Door County Environmental Council Column

©2007 Dr. Joseph Mercola

The problem?

The nasty chemical bisphenol A (BPA).

You may never have heard of the chemical BPA, but odds are it’s circulating in your body. BPA was found in 93 percent of the 2,517 Americans, age six and over, tested by the U.S. Centers for Disease Control and Prevention in a recently released study.

How much exposure to BPA – which is used in the manufacturing of polycarbonate plastics, such as clear, hard water bottles and baby bottles, as well as in making resin coatings for the linings of cans – is acceptable is at the heart of a debate.

A new report on the matter from the U.S. National Toxicology Program is expected by summer, and a congressional committee inquiry is also under way. This inquiry will examine risks of BPA ain canned infant formula and will check into how much influence the plastics industry has had over previous research and conclusions.

With widespread use in cans and many plastic containers, the chemical enters the body when it leaches from those containers into food and beverages. Although this usually occurs at very low levels, it can happen, especially when products are heated. Whether this exposure poses significant risks to human health has been hotly debated.

The current daily upper limit of BPA that the U.S. Environmental Protection Agency calculates is safe is 50 micrograms per kilogram of body weight, but that standard is based on experiments conducted in the 1980s, before a flood of new studies emerged suggesting that serious health risks could result from much lower doses based on experiments in laboratory animals and in human cells.

Some studies showed adverse health effects from exposures of only 0.025 microgram per kilogram of body weight per day, yet a polycarbonate bottle with room-temperature water can leach 2 micrograms of BPA per liter. A three-month-old baby drinking formula from a polycarbonate bottle may be exposed to as much as 11 micrograms per kilogram of body weight daily.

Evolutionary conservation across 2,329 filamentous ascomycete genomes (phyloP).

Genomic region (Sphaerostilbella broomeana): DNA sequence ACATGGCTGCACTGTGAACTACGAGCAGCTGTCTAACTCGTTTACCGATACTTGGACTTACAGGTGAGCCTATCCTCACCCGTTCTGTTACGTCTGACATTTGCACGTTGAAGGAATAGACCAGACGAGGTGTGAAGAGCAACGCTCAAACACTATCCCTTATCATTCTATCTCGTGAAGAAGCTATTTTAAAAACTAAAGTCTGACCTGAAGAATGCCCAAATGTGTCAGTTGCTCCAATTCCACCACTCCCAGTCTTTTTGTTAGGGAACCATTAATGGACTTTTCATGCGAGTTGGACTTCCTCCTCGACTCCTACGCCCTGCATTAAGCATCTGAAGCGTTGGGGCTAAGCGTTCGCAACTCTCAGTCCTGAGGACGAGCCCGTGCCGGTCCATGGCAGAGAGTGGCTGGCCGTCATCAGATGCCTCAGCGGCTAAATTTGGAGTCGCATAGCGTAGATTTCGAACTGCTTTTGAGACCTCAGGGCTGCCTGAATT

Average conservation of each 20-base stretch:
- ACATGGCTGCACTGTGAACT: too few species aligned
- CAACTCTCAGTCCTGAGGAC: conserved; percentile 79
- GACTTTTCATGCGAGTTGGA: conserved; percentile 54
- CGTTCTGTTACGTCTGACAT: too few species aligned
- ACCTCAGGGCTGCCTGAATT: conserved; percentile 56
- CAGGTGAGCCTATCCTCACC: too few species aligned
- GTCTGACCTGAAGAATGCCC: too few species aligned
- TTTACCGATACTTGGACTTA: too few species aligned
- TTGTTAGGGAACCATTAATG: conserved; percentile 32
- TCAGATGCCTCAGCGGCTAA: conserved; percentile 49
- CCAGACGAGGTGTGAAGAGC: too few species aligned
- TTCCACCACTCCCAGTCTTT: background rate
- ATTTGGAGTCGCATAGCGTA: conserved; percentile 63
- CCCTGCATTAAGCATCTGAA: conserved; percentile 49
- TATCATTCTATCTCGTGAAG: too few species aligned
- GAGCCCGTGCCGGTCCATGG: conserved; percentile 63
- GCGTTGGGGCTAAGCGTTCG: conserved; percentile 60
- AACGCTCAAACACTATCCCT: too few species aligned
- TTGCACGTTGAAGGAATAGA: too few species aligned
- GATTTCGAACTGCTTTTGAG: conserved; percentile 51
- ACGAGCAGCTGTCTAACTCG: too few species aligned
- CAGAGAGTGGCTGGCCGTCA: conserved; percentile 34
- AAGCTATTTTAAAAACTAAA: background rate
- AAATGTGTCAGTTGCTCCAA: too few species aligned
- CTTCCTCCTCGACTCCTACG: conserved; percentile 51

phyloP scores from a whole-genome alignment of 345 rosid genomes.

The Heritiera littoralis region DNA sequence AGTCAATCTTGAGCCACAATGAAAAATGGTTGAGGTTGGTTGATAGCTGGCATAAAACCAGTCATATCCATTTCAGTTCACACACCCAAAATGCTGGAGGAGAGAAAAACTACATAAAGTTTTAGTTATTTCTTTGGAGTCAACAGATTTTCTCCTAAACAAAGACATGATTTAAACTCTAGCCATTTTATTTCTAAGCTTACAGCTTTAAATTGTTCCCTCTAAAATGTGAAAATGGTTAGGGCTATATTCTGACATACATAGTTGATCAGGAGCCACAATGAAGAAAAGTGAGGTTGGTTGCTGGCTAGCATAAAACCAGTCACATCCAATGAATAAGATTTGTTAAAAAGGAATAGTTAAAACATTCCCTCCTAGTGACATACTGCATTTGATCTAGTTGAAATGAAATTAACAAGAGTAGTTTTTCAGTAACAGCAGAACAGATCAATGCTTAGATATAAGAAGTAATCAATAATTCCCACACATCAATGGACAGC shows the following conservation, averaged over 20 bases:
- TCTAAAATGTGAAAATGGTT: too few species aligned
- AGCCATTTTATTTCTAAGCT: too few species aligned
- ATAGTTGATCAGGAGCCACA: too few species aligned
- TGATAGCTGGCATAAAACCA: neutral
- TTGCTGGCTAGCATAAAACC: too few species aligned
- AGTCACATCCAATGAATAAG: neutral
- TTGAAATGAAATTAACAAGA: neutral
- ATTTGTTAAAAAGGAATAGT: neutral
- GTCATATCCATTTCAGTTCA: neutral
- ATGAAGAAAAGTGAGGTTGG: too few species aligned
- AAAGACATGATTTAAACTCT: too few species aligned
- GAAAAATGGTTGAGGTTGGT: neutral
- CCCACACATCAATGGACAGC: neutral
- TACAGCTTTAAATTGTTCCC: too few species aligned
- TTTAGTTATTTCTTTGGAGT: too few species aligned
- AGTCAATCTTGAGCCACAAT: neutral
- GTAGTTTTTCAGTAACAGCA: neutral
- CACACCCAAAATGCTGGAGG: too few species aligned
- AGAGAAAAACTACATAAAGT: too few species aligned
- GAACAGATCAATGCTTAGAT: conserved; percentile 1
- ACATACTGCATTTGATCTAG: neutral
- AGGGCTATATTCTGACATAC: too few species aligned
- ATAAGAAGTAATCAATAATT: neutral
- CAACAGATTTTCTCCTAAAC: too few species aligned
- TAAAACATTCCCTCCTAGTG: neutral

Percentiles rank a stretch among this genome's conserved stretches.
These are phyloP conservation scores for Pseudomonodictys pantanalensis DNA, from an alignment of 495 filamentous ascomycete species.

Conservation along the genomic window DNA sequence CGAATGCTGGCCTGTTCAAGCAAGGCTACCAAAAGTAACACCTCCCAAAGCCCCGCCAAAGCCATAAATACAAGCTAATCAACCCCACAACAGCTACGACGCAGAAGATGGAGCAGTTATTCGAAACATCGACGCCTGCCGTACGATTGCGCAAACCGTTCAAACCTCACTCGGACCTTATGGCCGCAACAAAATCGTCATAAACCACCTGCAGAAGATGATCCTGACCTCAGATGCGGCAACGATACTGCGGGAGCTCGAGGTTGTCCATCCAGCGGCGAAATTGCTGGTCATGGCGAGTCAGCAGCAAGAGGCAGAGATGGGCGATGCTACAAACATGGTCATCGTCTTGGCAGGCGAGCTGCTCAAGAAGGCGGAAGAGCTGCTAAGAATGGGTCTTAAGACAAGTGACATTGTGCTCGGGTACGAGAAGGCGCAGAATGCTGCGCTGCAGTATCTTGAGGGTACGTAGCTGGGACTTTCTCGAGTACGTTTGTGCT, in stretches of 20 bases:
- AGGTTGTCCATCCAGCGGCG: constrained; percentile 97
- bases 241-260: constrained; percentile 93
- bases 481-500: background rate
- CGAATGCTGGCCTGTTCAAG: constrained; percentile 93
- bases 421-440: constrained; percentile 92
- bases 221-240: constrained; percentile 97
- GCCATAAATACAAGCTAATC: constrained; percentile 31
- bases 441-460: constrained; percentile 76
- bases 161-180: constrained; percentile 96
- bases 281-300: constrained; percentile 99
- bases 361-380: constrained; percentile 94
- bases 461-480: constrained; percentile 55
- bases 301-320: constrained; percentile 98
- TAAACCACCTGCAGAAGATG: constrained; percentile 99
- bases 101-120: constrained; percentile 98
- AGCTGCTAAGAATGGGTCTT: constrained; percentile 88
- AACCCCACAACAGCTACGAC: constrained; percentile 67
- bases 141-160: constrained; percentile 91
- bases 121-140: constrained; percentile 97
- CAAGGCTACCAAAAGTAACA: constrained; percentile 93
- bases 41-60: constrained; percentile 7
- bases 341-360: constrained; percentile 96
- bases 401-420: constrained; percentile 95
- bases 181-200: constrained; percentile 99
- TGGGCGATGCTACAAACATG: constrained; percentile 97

The European Food Safety Authority recently concluded that the 50-microgram safety standard is sufficient. But a panel of 38 experts from around the world convened by the National Institutes of Health (NIH) disagreed. Their review of hundreds of studies over the past decade suggested a connection between exposure to BPA at levels typical in the U.S. to increased rates of breast and prostate cancer, reproductive system abnormalities, and, for exposure in the womb, problems such as attention deficit hyperactivity disorder, obesity, and diabetes.

The report says people in developed countries typically have measurable blood, tissue, and urine levels of BPA that exceed the levels produced by doses used in the “low-dose” animal experiments. Infants and fetuses may be especially vulnerable to any health effects from BPA.

The U.S. House Committee on Energy and Commerce is looking into the safety of infant formula cans lined with products containing BPA and is examining whether the proponents of BPA have paid consulting groups to engineer science that reaches predetermined conclusions.

A 2006 review published in the peer-reviewed journal Environmental Research showed that of 119 government-funded studies conducted as of July 2005, 109 found harmful effects from low-dose exposure in animals. By contrast, 11 industry-funded studies said that BPA causes no harm.

What You Can Do

While studies are under way, if you’re concerned, here’s what you can do:

• Identify which containers might have the chemical. Polycarbonate is usually clear rather than cloudy, although it may be colored. If the container carries a recycling code, it will be marked with the number 7 or the letters “PC,” or both. Number 7 bottles made with BPA-free polyethersulfone (PES) won’t have the PC marking. Other BPA-free plastic alternatives include polyethylene, which may be marked with recycling codes 1 (PET) or 2 (HDPE), and polypropylene, 5 (PP).

• For baby bottles, glass or BPA-free plastics such as polyethylene are the safest choices, as Consumer Reports has advised in the past.

• For those who reuse water bottles frequently and want to avoid BPA, consider polyethylene, stainless steel, or aluminum with BPA-free liners.

The information found within this column was condensed from a congressional report. For more information contact DCEC at 920.743.6003 or visit